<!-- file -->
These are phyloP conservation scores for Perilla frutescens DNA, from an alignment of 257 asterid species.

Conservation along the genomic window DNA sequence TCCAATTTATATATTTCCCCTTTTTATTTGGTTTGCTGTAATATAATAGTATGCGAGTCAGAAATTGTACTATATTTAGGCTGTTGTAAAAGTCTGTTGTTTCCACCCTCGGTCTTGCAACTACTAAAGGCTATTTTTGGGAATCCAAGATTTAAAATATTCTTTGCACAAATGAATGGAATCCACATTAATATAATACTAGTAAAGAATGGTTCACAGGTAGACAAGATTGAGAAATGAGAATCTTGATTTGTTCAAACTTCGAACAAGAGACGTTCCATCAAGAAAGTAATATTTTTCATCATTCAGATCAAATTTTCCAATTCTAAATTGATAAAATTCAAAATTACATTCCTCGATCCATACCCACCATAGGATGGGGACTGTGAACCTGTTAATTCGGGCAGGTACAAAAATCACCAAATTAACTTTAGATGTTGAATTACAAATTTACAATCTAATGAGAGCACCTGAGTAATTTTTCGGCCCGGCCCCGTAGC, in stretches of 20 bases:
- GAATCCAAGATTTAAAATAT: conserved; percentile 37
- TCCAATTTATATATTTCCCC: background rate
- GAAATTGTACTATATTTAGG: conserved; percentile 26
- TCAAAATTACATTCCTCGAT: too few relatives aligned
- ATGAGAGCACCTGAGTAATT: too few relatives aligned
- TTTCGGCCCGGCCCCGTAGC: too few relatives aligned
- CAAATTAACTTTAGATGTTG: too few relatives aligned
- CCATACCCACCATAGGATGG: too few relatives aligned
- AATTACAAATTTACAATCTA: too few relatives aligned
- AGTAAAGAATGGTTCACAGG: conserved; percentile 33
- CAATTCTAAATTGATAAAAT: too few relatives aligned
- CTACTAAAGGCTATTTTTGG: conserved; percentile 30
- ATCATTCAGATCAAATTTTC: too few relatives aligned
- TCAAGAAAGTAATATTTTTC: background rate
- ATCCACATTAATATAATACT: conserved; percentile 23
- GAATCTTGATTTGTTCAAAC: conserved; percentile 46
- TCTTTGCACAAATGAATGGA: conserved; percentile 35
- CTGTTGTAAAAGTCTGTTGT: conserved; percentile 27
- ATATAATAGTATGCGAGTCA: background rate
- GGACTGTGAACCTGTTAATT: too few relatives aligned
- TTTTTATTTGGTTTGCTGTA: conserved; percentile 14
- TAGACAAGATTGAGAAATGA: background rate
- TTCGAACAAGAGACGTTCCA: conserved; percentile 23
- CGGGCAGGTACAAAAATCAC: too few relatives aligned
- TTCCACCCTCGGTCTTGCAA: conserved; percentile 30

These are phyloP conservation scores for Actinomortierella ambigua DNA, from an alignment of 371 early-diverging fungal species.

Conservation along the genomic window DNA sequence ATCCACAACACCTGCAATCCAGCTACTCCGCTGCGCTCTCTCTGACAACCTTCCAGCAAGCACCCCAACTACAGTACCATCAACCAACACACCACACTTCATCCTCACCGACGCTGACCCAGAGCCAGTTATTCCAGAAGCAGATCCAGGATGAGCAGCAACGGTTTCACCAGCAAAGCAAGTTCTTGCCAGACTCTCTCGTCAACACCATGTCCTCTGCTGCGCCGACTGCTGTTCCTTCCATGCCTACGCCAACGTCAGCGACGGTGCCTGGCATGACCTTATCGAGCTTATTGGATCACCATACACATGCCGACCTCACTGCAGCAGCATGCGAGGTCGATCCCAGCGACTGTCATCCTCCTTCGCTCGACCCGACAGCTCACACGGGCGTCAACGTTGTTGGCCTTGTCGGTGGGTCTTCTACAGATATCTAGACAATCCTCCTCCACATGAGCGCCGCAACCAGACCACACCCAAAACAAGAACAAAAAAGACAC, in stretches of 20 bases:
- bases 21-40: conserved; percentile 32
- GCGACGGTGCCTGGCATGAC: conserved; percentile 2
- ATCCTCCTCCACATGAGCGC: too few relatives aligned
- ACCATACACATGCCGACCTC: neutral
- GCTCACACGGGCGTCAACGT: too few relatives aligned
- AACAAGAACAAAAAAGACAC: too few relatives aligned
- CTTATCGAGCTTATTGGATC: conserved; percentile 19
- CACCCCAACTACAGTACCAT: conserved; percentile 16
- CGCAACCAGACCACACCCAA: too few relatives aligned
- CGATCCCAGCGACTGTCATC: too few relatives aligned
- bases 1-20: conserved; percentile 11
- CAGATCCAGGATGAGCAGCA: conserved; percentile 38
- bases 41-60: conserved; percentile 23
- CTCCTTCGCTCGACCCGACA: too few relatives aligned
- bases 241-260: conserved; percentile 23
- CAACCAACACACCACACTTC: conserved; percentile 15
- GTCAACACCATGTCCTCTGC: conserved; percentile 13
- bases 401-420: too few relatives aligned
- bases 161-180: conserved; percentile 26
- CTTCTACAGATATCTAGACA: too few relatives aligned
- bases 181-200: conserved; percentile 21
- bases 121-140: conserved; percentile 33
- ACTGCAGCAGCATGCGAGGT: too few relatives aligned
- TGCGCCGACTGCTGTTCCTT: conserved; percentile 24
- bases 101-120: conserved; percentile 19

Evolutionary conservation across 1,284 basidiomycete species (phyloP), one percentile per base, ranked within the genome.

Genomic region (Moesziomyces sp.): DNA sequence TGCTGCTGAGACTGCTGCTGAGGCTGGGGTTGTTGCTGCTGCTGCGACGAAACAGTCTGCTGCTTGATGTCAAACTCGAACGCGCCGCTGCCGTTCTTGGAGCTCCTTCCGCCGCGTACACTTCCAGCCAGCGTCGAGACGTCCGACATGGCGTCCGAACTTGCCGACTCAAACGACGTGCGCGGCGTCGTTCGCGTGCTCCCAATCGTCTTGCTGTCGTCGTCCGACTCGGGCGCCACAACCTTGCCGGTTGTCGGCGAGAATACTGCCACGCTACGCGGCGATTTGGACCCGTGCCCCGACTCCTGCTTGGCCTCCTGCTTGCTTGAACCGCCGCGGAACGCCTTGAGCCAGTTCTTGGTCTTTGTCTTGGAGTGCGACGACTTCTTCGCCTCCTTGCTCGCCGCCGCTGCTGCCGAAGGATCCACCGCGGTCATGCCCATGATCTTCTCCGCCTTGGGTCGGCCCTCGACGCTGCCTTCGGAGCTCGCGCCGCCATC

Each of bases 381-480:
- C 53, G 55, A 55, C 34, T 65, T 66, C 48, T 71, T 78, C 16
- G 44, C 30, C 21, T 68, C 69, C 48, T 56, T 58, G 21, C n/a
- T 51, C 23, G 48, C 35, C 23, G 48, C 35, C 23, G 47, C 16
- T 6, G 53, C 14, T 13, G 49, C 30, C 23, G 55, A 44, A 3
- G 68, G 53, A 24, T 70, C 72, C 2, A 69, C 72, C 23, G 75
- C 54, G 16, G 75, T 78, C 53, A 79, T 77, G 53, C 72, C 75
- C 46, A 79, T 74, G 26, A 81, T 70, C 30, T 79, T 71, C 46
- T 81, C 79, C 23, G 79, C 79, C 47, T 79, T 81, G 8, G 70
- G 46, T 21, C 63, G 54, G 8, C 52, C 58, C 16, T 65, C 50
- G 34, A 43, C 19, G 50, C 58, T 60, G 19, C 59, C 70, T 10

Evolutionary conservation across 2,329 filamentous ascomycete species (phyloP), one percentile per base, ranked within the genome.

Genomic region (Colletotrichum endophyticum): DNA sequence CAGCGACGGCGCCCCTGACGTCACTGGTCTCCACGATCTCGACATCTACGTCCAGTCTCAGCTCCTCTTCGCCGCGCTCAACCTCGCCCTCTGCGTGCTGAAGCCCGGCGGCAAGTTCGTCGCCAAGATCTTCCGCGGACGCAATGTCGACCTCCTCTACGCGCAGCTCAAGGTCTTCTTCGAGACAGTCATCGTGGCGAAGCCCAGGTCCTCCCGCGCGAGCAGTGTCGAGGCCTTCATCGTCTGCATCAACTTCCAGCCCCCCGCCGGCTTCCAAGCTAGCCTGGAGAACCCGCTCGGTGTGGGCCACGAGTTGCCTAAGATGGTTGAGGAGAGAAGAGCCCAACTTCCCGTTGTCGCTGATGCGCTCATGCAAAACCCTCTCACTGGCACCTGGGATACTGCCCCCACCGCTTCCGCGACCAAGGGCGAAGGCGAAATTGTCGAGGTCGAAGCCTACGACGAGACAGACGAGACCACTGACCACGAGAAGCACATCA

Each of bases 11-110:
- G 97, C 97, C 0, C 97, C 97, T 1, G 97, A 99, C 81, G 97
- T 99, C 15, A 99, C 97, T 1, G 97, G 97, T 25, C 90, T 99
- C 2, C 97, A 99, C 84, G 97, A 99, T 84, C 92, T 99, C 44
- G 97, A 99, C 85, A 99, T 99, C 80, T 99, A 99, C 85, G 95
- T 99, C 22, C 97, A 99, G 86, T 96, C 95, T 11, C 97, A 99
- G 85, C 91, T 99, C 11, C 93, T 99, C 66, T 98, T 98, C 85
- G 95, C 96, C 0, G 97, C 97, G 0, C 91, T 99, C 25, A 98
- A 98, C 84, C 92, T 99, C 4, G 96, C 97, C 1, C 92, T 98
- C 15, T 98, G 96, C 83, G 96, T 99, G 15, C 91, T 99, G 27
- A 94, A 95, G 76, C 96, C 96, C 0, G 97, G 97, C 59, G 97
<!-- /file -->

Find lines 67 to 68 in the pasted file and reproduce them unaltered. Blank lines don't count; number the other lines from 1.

- G 34, A 43, C 19, G 50, C 58, T 60, G 19, C 59, C 70, T 10

Evolutionary conservation across 2,329 filamentous ascomycete species (phyloP), one percentile per base, ranked within the genome.